Substantive Matters. In the Petition, Fern Creek requests that we “thoroughly review” Brycc’s
qualifications as an LPFM licensee. It contends that (1) the Timeshare Site is outside the 10 mile radius
required under Section 73.853 of the Rules; (2) Brycc’s ownership has changed 100% since the original
construction permit was issued, in violation of Section 73.865 of the Rules; and (3) Brycc does not
qualify to be a LPFM licensee because it is not an educational institution, and that any educational
affiliation it once had no longer exists. We reject these arguments for the reasons set forth below.
Fern Creek first argues that the Timeshare Site is located more than 10 miles from Brycc’s
headquarters (Brycc concedes that the Timeshare site is located 10.48 miles from its headquarters),10 in
violation of the requirements set forth in Section 73.853(a) of the Rules. We disagree. That Rule states
that an applicant is deemed local if it is either (a) physically headquartered within 10 miles of the
proposed transmitter site (or 20 miles for applicants outside the top 50 urban markets), or (b) has 75
percent of its board residing within 10 miles (or 20 miles for applicants outside the top 50 urban
markets).11 Because Louisville is outside the top 50 markets,12 Brycc’s qualifications are analyzed under


6 File No. BMPL-20070306ABT (Brycc) and BLL-20060821ADU (Fern Creek).
7 Brycc notes that they are no longer co-located and that it had filed a modification application to change its location.
File No. BPL-20081201ABG, granted on August 3, 2009. Brycc also stated that it would abide by the timeshare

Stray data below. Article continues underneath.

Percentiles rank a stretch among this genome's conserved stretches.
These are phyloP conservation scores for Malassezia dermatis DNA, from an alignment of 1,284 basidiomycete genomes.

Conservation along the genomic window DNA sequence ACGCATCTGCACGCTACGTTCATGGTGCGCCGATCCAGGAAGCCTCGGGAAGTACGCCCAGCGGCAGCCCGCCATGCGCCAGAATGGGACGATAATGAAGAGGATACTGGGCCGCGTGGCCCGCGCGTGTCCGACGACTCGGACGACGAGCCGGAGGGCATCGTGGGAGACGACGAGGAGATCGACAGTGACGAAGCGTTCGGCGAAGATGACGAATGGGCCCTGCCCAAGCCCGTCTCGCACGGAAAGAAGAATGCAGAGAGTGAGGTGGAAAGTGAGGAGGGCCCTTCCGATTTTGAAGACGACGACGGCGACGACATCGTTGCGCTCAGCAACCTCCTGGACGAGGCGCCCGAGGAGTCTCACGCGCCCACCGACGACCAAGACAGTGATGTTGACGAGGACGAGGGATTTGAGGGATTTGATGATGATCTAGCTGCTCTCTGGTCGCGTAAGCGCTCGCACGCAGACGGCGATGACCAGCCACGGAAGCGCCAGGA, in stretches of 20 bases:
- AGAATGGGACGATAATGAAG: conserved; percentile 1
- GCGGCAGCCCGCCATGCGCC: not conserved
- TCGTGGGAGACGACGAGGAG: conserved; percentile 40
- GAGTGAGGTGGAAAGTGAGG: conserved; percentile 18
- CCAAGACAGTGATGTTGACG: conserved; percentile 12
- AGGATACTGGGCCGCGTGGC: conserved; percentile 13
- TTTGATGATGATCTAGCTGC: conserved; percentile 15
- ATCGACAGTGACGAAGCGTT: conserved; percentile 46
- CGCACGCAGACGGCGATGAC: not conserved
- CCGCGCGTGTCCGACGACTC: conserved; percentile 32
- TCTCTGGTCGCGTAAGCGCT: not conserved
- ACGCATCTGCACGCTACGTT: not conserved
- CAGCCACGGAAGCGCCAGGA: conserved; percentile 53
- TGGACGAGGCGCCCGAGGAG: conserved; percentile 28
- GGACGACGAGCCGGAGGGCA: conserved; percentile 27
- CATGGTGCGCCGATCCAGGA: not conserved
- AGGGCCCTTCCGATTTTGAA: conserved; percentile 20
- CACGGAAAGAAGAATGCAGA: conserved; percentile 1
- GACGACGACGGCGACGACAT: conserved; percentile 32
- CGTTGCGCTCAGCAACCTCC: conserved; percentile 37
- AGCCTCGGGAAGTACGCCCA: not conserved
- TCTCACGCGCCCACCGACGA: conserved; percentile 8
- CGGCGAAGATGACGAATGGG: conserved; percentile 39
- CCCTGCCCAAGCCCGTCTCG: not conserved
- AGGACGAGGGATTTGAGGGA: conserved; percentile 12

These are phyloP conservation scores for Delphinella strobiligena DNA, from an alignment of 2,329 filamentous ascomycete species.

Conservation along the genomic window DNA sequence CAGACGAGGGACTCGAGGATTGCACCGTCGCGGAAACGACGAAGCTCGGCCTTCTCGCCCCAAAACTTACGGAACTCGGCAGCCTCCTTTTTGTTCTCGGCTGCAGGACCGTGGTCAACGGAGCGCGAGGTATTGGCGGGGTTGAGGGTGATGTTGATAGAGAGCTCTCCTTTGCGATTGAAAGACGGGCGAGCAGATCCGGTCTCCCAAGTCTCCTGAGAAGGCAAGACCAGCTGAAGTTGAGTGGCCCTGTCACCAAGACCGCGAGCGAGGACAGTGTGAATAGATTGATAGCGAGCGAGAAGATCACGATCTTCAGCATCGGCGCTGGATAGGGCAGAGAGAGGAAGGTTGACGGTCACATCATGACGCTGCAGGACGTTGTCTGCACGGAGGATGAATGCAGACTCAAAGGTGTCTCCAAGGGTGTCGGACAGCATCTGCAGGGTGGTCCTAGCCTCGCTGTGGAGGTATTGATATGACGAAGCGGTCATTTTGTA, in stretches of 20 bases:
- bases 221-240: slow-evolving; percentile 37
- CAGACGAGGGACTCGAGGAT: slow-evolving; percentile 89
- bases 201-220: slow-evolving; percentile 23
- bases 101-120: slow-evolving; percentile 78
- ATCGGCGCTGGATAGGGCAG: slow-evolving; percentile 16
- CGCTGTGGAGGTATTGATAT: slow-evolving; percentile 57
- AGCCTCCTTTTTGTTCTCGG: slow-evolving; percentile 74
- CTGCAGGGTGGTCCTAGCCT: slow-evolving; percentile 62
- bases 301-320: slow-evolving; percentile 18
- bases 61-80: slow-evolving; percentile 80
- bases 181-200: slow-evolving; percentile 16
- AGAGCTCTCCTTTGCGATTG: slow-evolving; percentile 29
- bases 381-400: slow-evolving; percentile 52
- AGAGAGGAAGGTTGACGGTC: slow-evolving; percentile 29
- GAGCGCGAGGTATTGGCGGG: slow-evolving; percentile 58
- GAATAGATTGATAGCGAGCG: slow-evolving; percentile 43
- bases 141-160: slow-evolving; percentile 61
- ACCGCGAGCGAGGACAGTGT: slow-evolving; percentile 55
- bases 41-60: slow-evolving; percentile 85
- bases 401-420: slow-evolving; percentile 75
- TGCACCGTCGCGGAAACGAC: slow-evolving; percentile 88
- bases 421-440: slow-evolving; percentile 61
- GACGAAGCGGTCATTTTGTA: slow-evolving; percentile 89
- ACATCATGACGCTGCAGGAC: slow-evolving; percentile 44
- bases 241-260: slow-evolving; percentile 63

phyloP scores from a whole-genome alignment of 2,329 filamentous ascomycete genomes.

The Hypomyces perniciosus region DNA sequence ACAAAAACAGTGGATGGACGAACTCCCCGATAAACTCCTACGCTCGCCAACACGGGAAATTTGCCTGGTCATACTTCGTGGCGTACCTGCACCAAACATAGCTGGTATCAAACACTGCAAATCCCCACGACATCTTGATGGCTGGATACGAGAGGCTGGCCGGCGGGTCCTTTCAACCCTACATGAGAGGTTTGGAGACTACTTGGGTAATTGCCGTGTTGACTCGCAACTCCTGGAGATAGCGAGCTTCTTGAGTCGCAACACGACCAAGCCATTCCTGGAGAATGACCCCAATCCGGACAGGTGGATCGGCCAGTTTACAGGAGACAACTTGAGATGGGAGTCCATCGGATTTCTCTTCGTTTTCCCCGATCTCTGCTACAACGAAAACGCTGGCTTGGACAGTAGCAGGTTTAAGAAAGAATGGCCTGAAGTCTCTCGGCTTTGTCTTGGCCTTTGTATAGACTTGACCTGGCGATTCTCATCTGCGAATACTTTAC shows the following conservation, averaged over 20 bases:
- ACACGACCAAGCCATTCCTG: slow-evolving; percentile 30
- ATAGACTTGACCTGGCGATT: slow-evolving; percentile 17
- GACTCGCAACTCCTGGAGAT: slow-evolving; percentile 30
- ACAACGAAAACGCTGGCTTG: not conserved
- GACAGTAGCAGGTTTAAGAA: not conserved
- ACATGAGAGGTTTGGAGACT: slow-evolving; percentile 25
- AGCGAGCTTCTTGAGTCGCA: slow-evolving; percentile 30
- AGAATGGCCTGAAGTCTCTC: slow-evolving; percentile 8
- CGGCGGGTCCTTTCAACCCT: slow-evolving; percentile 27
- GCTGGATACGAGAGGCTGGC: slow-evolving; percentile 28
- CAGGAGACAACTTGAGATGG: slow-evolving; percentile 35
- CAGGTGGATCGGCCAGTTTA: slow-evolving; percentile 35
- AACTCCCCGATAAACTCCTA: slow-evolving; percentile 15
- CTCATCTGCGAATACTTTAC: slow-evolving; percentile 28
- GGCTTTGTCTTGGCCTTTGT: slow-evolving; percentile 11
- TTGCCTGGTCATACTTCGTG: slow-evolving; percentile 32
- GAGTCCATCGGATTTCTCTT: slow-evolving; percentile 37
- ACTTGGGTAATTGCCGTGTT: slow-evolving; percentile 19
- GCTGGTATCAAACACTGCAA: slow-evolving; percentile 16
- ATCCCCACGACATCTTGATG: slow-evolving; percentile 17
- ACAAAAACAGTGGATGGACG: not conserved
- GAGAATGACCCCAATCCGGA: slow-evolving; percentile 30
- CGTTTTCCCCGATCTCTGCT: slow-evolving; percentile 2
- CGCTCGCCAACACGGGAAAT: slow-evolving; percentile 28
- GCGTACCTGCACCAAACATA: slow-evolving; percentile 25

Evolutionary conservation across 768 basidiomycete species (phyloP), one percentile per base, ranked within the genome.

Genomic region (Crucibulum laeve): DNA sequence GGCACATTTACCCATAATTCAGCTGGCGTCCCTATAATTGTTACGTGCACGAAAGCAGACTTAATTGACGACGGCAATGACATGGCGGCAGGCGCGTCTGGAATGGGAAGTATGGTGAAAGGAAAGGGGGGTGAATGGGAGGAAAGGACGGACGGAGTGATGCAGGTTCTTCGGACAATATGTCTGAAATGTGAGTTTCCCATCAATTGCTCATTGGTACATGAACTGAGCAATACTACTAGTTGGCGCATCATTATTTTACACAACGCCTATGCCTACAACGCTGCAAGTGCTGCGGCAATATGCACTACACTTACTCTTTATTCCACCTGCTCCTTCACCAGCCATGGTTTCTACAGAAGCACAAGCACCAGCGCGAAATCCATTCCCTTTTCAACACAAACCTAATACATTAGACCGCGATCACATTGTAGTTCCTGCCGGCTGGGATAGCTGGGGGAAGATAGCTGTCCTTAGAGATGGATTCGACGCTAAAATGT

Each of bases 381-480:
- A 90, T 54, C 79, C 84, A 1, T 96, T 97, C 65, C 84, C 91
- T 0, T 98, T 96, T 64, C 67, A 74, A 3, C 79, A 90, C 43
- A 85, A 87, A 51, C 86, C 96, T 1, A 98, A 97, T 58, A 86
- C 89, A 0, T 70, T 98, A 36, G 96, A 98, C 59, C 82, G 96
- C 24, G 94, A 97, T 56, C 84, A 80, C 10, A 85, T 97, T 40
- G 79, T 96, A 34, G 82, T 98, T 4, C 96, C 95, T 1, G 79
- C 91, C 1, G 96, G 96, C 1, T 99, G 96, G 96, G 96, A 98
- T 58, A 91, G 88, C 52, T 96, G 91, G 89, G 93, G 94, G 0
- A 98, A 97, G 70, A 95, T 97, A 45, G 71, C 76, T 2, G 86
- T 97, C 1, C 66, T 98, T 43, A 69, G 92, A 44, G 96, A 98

agreement and believed it was still in effect.
8 Opposition at 5-7.
9We also note that formal petitions to deny do not lie against minor modification applications, such as this. See 47
U.S.C. § 309(c) and 47 C.F.R. § 73.3584; see also Change of Community, Report and Order 21 FCC Rcd 14212,
14220 (2006); see also CMP-Houston KC, LLC, Memorandum Opinion and Order, 23 FCC Rcd 10656, 10660 n.31
(2008), citing Cloud Nine Broadcasting, Inc., Letter, 10 FCC Rcd 11555, 11556 (1995).
10 Petition at 1.
11 47 C.F.R. §73.853(b)(1). See Creation of a Low Power Radio Service, Third Report and Order and Second
Further Notice of Proposed Rulemaking, 22 FCC Rcd 21912, 21923 (2007) (“LPFM Third R&O”) (modifying the
ten-mile requirement to twenty miles for all LPFM applicants proposing facilities in other than the top 50 urban
markets, for both the distance from transmitter and residence of board member standards).
2

the 20-mile standard. Accordingly, we find that the distance between the Timeshare Site and Brycc’s
headquarters is well within the requirements of Section 73.853(a) of the Rules.13 We note that Brycc’s
authorization has been modified to specify a new site that is also within the parameters of Section 73.853
of the Rules.14
Next, Fern Creek argues that Brycc’s Board of Directors “has changed 100% since the original
construction permit was issued,”15 implying that there was an unauthorized transfer of control in violation
of Section 73.865 of the Rules.16 In support of its argument, it attaches the list of corporate officers and
directors filed with the State of Kentucky and the pages from an unidentified FCC application with a
listing of officers and directors. However, nothing in the Petition explains the significance of these
documents.17 Brycc responds that the composition of the board changed gradually over time, and that any
change that occurred more rapidly than allowed was inadvertent due to the rapid turnover of members.18
As we have made clear in our LPFM proceeding, a gradual change of a licensee’s governing
board or membership body is a permissible “insubstantial change,” even if the majority of current
members joined after the station’s authorization was granted.19 Fern Creek has failed to provide any
evidence to refute Brycc’s assertion that its board changes occurred gradually. Accordingly, we will not